Design education is creative problem solving that crosses subject boundaries. It gives learners tools to meet the challenges of the future, to think boldly and to find new and creative means to visualize their environment.
Design education utilizes the typical stages of the design process: defining the problem, observation, ideation, planning, testing, development of ideas, evaluation, and sharing the results.
Design thinking strengthens learners’ skills for the future.
Design thinking strengthens the skills of learners to meet the future: critical thinking, problem solving and cooperation skills, initiative, expression skills, empathy, curiosity and imagination. To thrive in the society of the future, learners need skills and the ability to tackle something without certainly of the outcome.
Design education gives tools to teachers to develop instruction and for phenomenon-based learning, which combines different subject studies. The methods of design can also be utilized in the development of the school’s learning environment and operating culture.
Helsinki seeks to strengthen the utilization of design education in schools
The benefits of design education have been recognized in Helsinki. Helsinki seeks to strengthen the role of architecture and design education in school curricula and in teaching. In addition, teachers are offered training and guidance in the utilization of design in teaching.
There are several teachers and schools in Helsinki committed to design education. Their lessons and experiences have roused even international interest.
One of the schools in Helsinki specializing in design is the Arabia Comprehensive School. Design is included in the school curriculum, and the methods of design learning are used in all subjects in grades 1–9.
Another school with a strong emphasis on design is the Kruununhaka Comprehensive School, which offers a design track for local students in grades 7–9.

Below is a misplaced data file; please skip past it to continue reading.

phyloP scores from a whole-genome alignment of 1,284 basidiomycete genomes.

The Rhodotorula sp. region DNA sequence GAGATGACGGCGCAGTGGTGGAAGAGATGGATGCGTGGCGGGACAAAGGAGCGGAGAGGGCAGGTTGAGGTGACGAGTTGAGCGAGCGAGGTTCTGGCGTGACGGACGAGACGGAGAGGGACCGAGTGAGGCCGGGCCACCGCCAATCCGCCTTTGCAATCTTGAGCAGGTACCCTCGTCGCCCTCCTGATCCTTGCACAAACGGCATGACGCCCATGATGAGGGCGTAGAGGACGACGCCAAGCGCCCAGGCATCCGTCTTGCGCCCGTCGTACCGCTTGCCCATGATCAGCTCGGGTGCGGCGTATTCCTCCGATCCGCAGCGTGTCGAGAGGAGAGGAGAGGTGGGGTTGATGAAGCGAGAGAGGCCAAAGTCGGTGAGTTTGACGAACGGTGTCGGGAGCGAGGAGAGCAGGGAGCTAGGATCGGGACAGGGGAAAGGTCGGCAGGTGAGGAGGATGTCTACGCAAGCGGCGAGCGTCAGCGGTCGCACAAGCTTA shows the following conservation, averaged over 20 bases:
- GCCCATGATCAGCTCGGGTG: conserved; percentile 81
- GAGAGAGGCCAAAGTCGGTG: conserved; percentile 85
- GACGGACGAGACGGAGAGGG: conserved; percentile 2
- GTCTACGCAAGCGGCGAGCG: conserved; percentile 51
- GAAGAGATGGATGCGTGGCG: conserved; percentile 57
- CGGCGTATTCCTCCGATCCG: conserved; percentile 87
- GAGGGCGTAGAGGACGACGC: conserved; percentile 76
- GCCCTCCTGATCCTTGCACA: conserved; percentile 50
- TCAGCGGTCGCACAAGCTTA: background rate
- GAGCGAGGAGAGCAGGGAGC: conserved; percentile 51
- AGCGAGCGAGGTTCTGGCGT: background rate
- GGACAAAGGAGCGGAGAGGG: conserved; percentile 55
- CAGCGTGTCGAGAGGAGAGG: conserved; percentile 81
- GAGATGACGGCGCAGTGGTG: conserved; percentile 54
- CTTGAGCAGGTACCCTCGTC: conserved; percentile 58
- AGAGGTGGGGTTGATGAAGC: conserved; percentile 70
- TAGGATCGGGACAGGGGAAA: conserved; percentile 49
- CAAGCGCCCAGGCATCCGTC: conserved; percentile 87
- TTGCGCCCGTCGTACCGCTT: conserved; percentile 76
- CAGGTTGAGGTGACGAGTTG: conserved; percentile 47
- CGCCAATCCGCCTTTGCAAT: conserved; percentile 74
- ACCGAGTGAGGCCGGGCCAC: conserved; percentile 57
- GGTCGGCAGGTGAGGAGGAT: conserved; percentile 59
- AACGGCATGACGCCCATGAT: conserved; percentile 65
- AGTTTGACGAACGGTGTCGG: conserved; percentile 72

Learners in Helsinki comprehensive schools familiarize themselves in design and design thinking through the cultural visits of Culture Path. Learners in basic education follow Culture Path from one grade to the next. The path includes suggestions of cultural contents for each grade, and every learner makes at least one cultural visit in a year.
Culture Path ensures that every learner has an opportunity to be familiarized with various cultural contents and operators during basic education.
ARMU encourages teachers and students in design-oriented learning
One example of the tools used in design education in Helsinki is the design learning tool ARMU developed at the Arabia Comprehensive School. It offers teachers instruments and models for the use of design in various subject studies.
Learners are acquainted with design thinking with the help of ARMU A, a design process model developed specifically for the school. ARMU A divides the design process into six stages: (1) problem, (2) brainstorming and ideation, (3) plan, (4) getting to work, (5) further thinking and (6) evaluation. A copy of the ARMU A process model is displayed in every classroom of the Arabia Comprehensive School.
The ARMU website (available in Finnish only) presents the methods of design learning and design goals for each grade. The website also includes a materials bank that gives recommendations for the use of design in various subject studies and for improving everyday routines.
Photos: Aino Huovio, Jussi Hellsten, Marja Väänänen